Anatomy of a Photoshoot

Lesson 11 of 38

Color Theory Part 1

 

Anatomy of a Photoshoot

Lesson 11 of 38

Color Theory Part 1

 

Lesson Info

Color Theory Part 1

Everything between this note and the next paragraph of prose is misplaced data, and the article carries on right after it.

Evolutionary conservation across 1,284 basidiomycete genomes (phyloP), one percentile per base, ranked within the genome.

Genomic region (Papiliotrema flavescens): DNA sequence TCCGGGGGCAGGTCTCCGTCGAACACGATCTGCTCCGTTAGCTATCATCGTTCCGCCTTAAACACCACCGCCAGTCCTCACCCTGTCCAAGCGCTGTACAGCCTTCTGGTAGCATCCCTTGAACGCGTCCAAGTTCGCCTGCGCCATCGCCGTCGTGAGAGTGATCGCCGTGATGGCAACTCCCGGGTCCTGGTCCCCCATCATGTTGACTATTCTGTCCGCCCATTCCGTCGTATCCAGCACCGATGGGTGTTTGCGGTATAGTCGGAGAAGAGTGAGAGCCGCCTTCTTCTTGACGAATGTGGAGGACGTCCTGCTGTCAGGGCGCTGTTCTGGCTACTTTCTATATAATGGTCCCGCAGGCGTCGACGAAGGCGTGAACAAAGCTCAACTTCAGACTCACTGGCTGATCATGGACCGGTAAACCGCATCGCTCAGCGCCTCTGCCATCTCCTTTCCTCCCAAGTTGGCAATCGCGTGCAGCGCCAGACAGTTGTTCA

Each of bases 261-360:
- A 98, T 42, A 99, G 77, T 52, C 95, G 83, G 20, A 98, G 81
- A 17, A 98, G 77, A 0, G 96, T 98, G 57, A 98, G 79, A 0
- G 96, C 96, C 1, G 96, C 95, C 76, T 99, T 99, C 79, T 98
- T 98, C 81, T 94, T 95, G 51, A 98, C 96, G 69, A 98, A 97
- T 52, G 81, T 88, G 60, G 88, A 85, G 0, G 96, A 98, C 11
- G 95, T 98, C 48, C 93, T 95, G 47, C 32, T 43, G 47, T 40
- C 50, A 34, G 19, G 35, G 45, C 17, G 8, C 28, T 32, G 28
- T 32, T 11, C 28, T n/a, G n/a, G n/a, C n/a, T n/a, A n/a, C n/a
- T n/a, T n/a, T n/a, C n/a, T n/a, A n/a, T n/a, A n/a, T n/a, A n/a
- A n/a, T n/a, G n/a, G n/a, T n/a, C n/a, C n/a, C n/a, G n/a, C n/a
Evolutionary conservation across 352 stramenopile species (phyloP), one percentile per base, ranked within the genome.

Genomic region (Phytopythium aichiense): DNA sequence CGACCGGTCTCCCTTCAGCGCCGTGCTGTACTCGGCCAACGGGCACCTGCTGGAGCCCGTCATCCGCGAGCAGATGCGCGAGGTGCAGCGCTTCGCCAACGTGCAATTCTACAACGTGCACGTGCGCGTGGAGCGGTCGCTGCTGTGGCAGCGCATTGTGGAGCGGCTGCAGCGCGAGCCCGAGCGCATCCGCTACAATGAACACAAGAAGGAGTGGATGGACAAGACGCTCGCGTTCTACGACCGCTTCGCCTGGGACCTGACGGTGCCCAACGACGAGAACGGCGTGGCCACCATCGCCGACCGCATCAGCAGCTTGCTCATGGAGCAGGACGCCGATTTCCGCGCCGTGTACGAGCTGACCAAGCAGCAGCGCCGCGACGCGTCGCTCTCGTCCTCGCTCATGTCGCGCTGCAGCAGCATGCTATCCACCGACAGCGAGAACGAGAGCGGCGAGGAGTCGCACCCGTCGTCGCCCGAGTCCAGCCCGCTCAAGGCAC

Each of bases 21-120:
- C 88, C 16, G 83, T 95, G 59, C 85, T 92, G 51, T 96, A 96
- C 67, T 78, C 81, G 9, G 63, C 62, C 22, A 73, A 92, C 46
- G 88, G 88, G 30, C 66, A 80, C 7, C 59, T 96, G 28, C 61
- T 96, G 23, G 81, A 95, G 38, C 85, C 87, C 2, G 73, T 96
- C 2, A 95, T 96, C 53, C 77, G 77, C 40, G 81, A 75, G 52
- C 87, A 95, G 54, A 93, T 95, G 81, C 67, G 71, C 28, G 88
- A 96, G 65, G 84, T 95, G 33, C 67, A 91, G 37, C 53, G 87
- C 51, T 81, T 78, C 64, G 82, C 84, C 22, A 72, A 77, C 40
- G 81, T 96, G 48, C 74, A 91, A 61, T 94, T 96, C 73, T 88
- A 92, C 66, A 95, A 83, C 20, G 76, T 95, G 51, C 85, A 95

And we want to talk about color now um we're gonna start here with a question with a question all and by the way just a note we have all of the stuff that I'm about to tell you is in the pdf handouts and those pdf handouts can be a lifesaver for you because we're going to talk about a lot of stuff with color and of all the stuff that I'm I'm talking to you about today we need that screen out right here um of all the stuff that we've been talking about, I think color could be my most I'm really excited about color stuff so we're going to start with this question and that is what are the primary colors so I'm gonna go to you guys from our know you're cheating don't look what what what do you think are the primary colors and everybody online I want you to just like put it in there what are they so you guys are going to look at this and I just wanted sort of a tally of what the primary colors are so if you say from art class we all know red yellow blue primary colors raise your hand anybod...